Universities are failing at their mission?  But wait: there's more.  Science, properly understood, is that continual and fearless sifting and winnowing by which alone the truth can be found.  Or approximated within the margin of error and given the limits of the hypotheses being tested.  In a proper research paper, there's often a sentence or paragraph in the conclusion offering suggestions for additional research.  That may be there because a referee wanted his pet project to get a citation, or because the authors wanted to stake a claim for a project still in progress, or it might be an honest recognition that a different investigative technique or a different sample might provide different answers.  The people who envisioned Saturday's march as a suggestion that people not close their eyes to melting glaciers might consider, for instance, that one hypothesis, "climate chaos," makes use of a term from mathematics that stands in for "sensitive dependence on initial conditions."  More generally, the assertion that a study, or a collection of studies, shows, let alone proves, anything beyond any further inquiry, is misleading.

Go read both of the linked articles, which spell out a number of ways in which the reward system in academic research encourages the production of provocative-sounding conclusions that do not survive the further research.  A researcher can generate a lot of citations by producing one or two controversial but not-robust findings that swarms of future researchers investigate: alas, those partial replications may not get beyond the working paper stage, or perhaps into one of the archival journals that languish unread.

But ultimately, the marches might have been all about the funding.
I think the progressives really have no sense of self-awareness or irony. For years, a standard talking point among climate skeptics was that government funding made it very lucrative to exaggerate the possible influence of humans on global temperatures. Naturally, the “pro-science” community recoiled in horror at the very suggestion at such a crass motivation. The only time funding matters is when it’s funding coming from Big Oil or Big Tobacco.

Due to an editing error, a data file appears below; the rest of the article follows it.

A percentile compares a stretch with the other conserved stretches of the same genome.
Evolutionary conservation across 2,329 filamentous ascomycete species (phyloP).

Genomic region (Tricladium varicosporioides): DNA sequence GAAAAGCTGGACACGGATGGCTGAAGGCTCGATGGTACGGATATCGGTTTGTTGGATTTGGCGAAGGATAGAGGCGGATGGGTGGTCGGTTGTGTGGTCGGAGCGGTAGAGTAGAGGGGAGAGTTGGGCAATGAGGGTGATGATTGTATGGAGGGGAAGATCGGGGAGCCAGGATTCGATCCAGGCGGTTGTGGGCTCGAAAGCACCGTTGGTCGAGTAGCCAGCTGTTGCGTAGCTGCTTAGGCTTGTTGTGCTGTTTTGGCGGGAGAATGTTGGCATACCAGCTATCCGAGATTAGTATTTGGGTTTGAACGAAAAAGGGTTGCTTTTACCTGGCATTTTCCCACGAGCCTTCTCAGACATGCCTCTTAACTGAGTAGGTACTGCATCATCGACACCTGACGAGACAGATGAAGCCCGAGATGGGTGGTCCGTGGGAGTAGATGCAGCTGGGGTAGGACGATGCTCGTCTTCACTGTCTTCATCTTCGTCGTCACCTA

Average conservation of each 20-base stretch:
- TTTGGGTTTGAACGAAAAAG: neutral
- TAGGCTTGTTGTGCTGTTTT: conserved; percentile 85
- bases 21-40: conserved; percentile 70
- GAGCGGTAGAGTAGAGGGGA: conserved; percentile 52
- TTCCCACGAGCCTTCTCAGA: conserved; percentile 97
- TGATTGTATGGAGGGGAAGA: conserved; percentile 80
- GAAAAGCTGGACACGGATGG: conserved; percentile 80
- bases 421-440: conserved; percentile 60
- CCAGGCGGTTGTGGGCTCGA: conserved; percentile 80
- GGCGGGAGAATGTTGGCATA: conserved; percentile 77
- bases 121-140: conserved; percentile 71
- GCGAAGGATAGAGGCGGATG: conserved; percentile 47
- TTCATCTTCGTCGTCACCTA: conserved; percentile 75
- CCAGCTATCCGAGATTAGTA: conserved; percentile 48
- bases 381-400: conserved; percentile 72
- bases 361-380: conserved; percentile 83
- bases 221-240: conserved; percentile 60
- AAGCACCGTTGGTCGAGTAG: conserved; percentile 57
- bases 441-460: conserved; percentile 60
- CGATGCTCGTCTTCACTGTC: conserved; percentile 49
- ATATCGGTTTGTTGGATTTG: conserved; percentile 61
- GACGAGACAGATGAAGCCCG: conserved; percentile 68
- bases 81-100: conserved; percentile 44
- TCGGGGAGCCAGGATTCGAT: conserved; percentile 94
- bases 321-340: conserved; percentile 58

Yet when the Trump Administration proposes large cuts in government grants, NPR runs a story warning that researchers may now engage in “sloppy science” even fudging data to keep their labs open. OK fine, but if NPR is going to run this, I hope they don’t pooh pooh the idea that other scientists might exaggerate the danger of climate change to win grant money. Make up your minds, folks.
When you've lost National Public Radio: "There are strong career incentives to bend the rules, by exaggerating accomplishments in a grant proposal, for example."  Those incentives are present whether it's a review panel full of solid academicians with no micromanagement from on high, or whether the review panel knows an ideologue or a publicist has to sign off on the grants.  Why should a cartel of academicians be different from any other cartel, in generating rents and dissipating them in inefficient activities?


Dave Tufte said...

Amusing how few of the marchers seemed to be from disciplines that both 1) do research using scientific methods, and 2) do not rely primarily on government funding.

Like ... say ... economics.

Stephen Karlson said...

Perhaps, although the deans and assorted bean-counters have been leaning on their economics departments to get more external funding, and the submission of a grant proposal has been a condition of tenure at Northern Illinois University. They haven't yet raised the bar to successfully getting funded.